The Society for Human Resource Management (SHRM) released in 2021 the Getting Talent Back to Work Initiative that also polled HR professionals, individual contributors, managers, and business executives. In it they found:

  • “85% of HR professionals and 81% of business leaders believe workers with criminal records perform just as well or better in their jobs compared to workers without criminal records
  • 66% of HR professionals indicated they would be willing to work with individuals who have criminal records: up from less than half who felt this way in 2018
  • 68% of HR professionals and nearly half of business leaders responded that their organization wanting to hire the best candidate for a job regardless of criminal history played a very large role behind the decision to hire from this talent pool
  • 53% of HR professionals say they would be willing to hire individuals with criminal records, up from just 37% in 2018”

If you’re not hiring from this group, I’d encourage you to read those stats again and ask yourself why.

Is your company plagued by outdated hiring practices?

Do you fear that this group is dangerous, untrustworthy, or unintelligent? (I can assure you, those qualified to work for your company are none of these things.)

Or have you simply never considered hiring individuals with a criminal past?

The silver lining of the Great Resignation is that this disruption has given businesses a reason to innovate and expand hiring practices and to explore new avenues for bringing in qualified talent. Public perception is changing, and you can help accelerate that change by giving this group a real second chance.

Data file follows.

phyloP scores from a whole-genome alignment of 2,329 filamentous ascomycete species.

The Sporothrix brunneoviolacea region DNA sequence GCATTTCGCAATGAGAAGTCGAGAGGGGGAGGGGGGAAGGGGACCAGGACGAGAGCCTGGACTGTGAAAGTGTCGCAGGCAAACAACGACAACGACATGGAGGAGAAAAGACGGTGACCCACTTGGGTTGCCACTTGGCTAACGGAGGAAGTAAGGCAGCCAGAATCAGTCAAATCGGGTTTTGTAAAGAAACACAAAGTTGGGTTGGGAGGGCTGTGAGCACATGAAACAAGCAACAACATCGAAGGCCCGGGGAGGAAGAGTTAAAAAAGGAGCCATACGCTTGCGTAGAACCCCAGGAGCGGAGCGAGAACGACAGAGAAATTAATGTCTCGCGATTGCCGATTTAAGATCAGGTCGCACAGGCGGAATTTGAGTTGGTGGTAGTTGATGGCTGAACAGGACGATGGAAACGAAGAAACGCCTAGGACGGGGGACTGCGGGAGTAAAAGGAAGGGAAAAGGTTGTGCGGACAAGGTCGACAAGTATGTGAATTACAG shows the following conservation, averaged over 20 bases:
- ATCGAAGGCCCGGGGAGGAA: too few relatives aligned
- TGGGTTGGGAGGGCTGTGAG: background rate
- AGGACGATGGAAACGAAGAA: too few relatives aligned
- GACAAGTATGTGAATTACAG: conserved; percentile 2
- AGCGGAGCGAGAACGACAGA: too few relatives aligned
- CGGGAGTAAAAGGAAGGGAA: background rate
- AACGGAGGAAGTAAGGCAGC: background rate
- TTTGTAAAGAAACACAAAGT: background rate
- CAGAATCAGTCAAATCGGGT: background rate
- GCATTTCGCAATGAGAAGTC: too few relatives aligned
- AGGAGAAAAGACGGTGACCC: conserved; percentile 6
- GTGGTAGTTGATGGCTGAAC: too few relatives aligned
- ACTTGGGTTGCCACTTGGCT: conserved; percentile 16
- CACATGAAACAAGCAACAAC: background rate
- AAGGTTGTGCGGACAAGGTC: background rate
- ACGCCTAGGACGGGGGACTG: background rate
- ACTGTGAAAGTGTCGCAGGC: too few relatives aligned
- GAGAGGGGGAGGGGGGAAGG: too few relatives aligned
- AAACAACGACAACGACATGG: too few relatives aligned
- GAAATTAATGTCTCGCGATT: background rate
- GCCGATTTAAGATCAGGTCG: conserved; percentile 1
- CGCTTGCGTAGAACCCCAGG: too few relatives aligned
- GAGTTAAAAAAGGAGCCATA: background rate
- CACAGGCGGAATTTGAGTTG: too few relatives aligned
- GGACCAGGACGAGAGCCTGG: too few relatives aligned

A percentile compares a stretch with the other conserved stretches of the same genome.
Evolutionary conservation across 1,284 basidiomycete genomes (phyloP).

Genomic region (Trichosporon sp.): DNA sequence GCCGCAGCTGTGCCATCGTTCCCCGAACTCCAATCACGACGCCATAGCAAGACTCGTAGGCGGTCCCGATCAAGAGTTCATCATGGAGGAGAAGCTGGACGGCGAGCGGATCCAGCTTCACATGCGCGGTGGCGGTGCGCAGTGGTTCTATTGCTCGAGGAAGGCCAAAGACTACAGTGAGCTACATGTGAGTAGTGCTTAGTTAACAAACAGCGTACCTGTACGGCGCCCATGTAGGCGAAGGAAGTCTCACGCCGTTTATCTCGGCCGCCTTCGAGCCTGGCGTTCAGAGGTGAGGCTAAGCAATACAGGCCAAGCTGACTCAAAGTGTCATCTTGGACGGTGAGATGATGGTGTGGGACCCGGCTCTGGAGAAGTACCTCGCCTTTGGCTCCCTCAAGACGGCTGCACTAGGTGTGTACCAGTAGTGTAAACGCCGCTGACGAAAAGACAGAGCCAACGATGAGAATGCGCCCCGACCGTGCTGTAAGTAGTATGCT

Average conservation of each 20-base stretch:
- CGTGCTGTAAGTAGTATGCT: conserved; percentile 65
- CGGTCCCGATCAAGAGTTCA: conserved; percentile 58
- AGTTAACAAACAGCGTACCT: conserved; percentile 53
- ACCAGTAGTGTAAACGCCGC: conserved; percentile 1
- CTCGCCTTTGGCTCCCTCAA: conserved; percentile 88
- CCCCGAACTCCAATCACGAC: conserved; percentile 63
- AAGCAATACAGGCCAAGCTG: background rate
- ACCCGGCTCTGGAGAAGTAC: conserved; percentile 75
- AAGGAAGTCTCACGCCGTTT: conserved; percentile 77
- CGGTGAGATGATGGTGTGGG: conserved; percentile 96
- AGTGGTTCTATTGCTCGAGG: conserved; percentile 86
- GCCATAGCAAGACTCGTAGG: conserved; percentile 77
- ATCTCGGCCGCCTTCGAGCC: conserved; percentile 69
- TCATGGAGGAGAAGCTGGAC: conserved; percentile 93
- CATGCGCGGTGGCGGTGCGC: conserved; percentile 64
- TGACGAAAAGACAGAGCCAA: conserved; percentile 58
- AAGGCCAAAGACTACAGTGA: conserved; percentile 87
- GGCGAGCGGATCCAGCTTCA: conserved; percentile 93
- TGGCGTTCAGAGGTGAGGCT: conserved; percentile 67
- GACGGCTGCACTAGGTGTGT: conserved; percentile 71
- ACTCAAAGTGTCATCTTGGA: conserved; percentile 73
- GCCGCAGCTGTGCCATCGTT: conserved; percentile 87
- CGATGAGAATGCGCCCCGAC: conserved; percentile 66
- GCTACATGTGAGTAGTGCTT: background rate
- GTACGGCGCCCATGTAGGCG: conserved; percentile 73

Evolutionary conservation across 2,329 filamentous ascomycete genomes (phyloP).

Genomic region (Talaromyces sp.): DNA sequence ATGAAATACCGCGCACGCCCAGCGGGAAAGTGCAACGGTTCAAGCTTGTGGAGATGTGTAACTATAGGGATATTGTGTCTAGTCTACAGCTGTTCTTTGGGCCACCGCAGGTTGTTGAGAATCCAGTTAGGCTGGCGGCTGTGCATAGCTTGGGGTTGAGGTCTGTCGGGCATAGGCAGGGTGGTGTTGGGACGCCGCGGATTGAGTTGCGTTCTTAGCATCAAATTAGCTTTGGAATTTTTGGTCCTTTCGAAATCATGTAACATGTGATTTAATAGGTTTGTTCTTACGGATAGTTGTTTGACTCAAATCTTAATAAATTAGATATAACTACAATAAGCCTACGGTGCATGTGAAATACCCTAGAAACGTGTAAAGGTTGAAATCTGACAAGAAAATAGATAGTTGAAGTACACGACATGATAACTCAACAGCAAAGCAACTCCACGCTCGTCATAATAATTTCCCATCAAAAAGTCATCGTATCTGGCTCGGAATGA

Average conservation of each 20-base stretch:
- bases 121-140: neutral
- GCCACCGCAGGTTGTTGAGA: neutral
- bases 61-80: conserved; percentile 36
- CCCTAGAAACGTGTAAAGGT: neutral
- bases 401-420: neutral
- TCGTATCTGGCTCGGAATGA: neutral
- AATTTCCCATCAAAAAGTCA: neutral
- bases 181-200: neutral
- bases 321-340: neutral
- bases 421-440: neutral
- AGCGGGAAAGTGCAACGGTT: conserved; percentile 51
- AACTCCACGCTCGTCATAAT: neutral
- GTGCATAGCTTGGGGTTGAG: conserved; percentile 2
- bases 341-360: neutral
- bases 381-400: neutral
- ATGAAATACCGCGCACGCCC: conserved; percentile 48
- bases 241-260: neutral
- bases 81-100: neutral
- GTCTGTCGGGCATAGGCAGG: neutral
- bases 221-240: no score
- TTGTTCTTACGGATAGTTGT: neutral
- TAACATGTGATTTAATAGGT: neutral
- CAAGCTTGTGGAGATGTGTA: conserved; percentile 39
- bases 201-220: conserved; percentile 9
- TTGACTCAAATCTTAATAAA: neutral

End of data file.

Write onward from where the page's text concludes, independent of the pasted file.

Help Your Diversity, Equity, and Inclusion Efforts

The benefits of diversity, equity, and inclusion (DE&I) for business are clear, which is why DE&I is now a priority for most every company. It’s especially important when it comes to attracting and retaining talent. According to a survey conducted by Glassdoor, 76% of job seekers said a diverse workforce is important when considering job offers.

When discussing DE&I, we tend to pay a lot of attention to gender and race, along with people with disabilities, veterans, and the LGBTQIA+ communities, and for good reason.

But true inclusivity must go a step further. Our DE&I conversations must include those with a criminal background. Here’s why:

  • Minorities and people in the lowest social classes account for a disproportionate amount of prison populations. According to the Sentencing Project, Black Americans are incarcerated in state prisons at nearly 5 times the rate of whites, while Latinx Americans are imprisoned at a rate that’s 1.3 times the rate of whites